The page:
How to best (and defensibly) use body-worn camera video during report writing
The availability of video evidence represents an opportunity to make police reports more factual and representative of what actually happened
One of the most controversial issues associated with the police use of body-worn cameras is whether officers should be allowed to review the video from their cameras before writing reports on the incident. The police mostly want to be able to see the video before they start writing, while civil rights advocates and the criminal defense community oppose this practice.
Truth and memory
Police officers quickly become accustomed to having their veracity questioned in court and elsewhere. The suspect in the field claims that the heroin the officer recovered from his shirt pocket was planted there. A traffic violator accuses the state trooper of padding the speed estimation of the violator’s vehicle so as to make his quota for the month. The officer who is testifying in court after having been up for nearly 24 hours working an overnight shift, gets prodded by the defense when he says under oath that there were three people in the car he stopped, when his report mentions four.
Memory is a volatile resource. We have all had the experience of having seen someone who is familiar to us in a situation that is out of context for our relationship with that person. Why is it that when you see the lady at the mall and know you are acquainted with them, you don’t recall them sitting next to you in high school geometry until four days later? Why did you remember this then, and not when you saw them?
Most lapses of memory are like this, and don’t have any significant impact on anyone’s life. However, the minor details of a police officer’s recall of events can determine whether a criminal escapes responsibility for his actions, or if someone might be punished for something they didn’t do.
Effects of stress
Memory is also tainted by our emotional state, and the most critical incidents officers experience are fraught with stressful elements. If a suspect resists arrest, the officer may have to shift from having an everyday conversation to fighting for his life. The well-known phenomena of auditory and visual exclusion cause officers to fail to recall elements that were clearly present and evident to everyone except him. He may be accused of lying if he fails to mention these elements in his report, when in fact he is being completely truthful. The report based solely on his recall is an account of what he remembers, which is not necessarily everything that actually happened.
The availability of video evidence represents an opportunity to make police reports more factual and representative of what actually happened, not just what the report author recalls. In an incident that involves multiple witnesses, it’s a common practice to have the witnesses write statements of their knowledge and observations of what happened. The officer who writes the crime report will usually review these statements, and summarize each statement in his own report. The statements may also provide the officer with additional insight, to information that was either unavailable to him or that he did not perceive prior to reading the statement. A video record is a kind of statement, one made by a completely unbiased witness in the form of a camera. There is no reason to exclude this account from the person who is charged with documenting what happened.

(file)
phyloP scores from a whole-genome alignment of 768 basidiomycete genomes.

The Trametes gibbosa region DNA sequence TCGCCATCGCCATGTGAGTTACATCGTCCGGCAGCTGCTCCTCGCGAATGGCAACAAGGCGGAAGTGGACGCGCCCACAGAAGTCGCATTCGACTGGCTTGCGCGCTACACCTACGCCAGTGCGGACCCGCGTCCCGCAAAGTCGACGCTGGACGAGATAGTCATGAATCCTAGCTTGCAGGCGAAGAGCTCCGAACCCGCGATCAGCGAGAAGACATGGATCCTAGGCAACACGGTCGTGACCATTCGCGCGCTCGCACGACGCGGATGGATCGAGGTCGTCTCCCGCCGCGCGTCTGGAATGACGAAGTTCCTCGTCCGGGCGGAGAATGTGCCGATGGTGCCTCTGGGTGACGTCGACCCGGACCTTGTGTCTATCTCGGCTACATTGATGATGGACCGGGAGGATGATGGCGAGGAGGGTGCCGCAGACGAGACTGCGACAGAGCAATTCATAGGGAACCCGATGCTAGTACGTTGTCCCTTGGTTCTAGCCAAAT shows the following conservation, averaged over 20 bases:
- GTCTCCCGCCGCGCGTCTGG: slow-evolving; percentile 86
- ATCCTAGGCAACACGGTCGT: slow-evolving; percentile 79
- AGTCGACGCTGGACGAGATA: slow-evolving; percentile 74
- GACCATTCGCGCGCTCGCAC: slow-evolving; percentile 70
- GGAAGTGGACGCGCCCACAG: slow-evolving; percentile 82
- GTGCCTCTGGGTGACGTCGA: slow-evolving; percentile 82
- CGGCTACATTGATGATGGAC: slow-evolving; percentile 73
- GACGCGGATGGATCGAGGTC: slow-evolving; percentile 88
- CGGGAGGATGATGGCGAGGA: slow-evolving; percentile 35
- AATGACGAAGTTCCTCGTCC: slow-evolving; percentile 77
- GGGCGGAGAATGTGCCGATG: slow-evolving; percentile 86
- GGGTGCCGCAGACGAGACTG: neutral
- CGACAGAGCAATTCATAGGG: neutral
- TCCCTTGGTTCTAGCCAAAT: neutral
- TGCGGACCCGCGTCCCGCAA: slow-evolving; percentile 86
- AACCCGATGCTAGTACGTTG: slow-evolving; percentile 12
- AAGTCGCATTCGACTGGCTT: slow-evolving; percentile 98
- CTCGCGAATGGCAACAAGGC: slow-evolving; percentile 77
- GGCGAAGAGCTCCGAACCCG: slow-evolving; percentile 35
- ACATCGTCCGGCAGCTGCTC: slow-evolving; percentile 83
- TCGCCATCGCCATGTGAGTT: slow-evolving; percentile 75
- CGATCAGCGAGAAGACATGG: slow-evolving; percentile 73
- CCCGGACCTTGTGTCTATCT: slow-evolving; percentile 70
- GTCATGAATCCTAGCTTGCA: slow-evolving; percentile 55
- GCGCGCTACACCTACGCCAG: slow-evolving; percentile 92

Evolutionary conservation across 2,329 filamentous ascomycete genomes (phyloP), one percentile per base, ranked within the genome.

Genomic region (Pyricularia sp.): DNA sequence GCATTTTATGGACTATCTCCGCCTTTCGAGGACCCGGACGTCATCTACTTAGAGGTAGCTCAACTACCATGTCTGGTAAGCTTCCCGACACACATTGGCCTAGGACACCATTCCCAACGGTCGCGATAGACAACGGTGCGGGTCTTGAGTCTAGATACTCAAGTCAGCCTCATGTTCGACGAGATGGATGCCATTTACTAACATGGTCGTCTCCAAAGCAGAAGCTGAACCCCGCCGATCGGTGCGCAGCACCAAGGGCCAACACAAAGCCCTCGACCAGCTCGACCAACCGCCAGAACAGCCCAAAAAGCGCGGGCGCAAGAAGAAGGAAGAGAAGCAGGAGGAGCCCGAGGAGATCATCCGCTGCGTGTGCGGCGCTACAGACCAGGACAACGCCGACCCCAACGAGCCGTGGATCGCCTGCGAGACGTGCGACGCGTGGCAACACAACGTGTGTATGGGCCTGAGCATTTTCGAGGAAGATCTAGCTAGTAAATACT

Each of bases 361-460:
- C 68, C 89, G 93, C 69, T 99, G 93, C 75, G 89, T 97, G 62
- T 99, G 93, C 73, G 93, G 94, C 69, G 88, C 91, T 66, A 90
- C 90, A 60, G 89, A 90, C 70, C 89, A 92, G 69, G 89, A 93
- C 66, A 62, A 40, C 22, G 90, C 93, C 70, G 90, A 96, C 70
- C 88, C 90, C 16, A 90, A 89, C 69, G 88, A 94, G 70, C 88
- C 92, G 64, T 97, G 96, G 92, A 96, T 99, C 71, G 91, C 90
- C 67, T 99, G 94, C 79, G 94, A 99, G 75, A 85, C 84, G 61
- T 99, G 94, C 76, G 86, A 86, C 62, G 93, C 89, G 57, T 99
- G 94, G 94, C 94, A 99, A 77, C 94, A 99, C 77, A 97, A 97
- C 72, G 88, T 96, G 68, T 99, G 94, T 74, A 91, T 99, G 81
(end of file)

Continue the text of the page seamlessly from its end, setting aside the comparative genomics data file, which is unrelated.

Detractors of this practice often insist that the officer’s state of mind is an important element in the case, and that his recall of the incident is potentially affected by that perception. If the officer has a bias against people of a certain ethnicity, he may view their conduct in the harshest possible light, and slant anything he observes about them to their detriment.
It’s interesting that these same advocates of keeping the officer from reviewing his own video often insist on seeing the video themselves, and as quickly as possible after the incident. They suggest that the police will edit or delete video that shows the police misbehaved in any way. These claims of altering the evidence often persist even after the video is released, and show that the misconduct was their own, not that of the police.
There may not be a happy medium here. Critics of the police will always be looking for a way to play “gotcha” with officers they believe are treating them unfairly. There also may be times when it is appropriate for officers to make some kind of statement prior to reviewing video of the incident under investigation.
Critical incident interviews
One intermediate step could be to have supervisors conduct an interview with officers involved in situations where misconduct is alleged, or when a case looks to have controversial potential. If the interview is done before the officer has reviewed any video or completed his written report, the supervisor can assess this supposedly critical state of mind. The supervisor, having the perspective of an experienced police officer, can better determine whether the officer acted properly and with the appropriate level of restraint for the situation. The supervisor will also have a better understanding of the dynamics of a critical incident, and the effect the stresses therein can have on recall and perception.
Once this interview has been completed, the officer can be allowed to review the video prior to completing his written report, if there is to be one.
The purpose of a police report is to make the best, most factually accurate record of what happened in an incident. It should be a reliable account for prosecutors, judges and defense attorneys to use to determine the proper resolution of the matter. Allowing police officers access to all of the evidence pertinent to the case and available at the time the report is written just makes good sense.